Is Freedom Just Another Word for Nothing Left to Lose? November 5, 2007Posted by David Card in Media.
And doesn’t “open” mean “commodity?” Nah, just trying to grab your attention. Marc Andreeson, who knows a thing or two about platforms, says OpenSocial will win because:
- Freedom wins, and openness wins. You can hold it back for some period of time, but in the long run, freedom always wins because freedom and openness let people all over the world be fully creative and innovative in every way they want. And the creativity and innovation that freedom and openness enable will always swamp anyone’s attempt to wall off a proprietary world with tight controls and sharp limitations.
- In the mid-1990’s, people told me all the time, “AOL has all the users; why would you think this web thing is ever going to amount to anything?”….Now, as that happened, AOL also became hugely successful by being one of the easiest on-ramps to the Internet — but once broadband hit and consumers no longer needed a dialup ISP to get on the Internet, AOL went into a tailspin from which it has never recovered, swamped by the power of the decentralized, open, free web.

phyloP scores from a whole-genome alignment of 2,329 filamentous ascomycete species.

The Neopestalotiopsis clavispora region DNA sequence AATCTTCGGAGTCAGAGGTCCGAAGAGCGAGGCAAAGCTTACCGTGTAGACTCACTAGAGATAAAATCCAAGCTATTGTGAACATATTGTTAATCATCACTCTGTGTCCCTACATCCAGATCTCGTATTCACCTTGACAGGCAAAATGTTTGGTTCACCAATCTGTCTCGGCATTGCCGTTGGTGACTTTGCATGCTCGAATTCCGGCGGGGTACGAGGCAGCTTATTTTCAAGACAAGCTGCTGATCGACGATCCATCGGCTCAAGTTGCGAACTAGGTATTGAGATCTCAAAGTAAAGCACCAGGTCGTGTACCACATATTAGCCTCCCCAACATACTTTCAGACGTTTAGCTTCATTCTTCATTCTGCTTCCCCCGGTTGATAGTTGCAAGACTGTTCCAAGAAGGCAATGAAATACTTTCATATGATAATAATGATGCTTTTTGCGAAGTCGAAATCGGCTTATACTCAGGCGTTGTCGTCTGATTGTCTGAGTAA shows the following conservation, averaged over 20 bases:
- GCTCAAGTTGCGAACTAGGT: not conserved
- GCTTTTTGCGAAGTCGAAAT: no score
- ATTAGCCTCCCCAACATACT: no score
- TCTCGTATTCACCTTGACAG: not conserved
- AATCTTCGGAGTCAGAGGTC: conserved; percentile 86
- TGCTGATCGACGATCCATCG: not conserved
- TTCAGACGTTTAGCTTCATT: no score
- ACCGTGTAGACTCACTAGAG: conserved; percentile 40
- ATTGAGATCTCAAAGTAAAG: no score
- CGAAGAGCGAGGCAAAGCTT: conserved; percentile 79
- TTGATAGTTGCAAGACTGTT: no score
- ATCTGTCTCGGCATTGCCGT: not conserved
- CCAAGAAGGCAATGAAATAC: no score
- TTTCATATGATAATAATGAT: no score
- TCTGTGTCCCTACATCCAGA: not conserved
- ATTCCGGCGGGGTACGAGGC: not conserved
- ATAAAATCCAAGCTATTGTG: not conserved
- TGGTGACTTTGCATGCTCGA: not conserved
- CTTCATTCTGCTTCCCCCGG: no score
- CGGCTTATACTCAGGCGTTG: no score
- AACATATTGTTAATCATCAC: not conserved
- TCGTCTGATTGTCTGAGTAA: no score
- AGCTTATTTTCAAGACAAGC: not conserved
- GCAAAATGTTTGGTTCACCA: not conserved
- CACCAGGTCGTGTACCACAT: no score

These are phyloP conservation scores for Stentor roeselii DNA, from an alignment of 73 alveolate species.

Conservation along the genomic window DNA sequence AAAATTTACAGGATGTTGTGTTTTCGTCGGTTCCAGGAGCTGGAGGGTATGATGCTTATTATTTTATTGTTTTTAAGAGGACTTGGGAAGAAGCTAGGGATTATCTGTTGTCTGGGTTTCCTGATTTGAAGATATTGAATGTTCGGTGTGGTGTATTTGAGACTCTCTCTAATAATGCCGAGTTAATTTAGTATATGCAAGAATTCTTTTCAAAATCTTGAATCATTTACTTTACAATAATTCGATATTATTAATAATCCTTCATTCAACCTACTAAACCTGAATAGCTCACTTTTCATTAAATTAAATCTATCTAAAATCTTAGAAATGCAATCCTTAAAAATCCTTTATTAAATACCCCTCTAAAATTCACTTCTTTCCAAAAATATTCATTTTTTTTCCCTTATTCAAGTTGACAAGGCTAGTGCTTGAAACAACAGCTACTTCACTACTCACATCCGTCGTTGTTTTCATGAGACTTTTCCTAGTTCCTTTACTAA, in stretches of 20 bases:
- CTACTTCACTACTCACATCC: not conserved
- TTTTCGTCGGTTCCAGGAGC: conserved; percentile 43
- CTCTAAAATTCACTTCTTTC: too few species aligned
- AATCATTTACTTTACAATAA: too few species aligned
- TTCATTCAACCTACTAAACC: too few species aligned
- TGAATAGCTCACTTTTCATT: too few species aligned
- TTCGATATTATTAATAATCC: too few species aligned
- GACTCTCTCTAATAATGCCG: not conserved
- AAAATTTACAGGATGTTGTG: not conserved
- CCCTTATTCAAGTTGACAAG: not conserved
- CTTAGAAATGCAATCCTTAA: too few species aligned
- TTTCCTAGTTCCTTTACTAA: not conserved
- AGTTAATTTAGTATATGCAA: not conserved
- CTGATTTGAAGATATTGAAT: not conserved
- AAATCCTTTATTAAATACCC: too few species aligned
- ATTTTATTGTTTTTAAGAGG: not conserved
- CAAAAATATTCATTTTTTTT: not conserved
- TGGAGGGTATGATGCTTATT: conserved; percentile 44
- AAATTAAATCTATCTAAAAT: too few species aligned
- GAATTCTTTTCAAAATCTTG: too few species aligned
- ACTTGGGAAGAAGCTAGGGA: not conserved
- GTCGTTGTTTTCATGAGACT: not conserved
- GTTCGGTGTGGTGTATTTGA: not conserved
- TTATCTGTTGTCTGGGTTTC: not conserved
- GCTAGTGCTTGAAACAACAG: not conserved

Well, AOL bought and killed Netscape. Or was it the other way around? That is, killed first, then bought. (Remember those browser deals with Netscape and with Microsoft?) Not that that would make a Netscape founder bitter.
But, more important, last I checked, AOL was still Number Three in Internet advertising and Google’s biggest single 3rd party supplier of “eyeballs,” as we used to say back in 1.0.
Sometimes a proprietary system can build you a big enough audience and business that you can screw up royally a few times, and still end up being a playa in the open world that emerges.
Colleague David Schatsky on the dialectic between open and proprietary.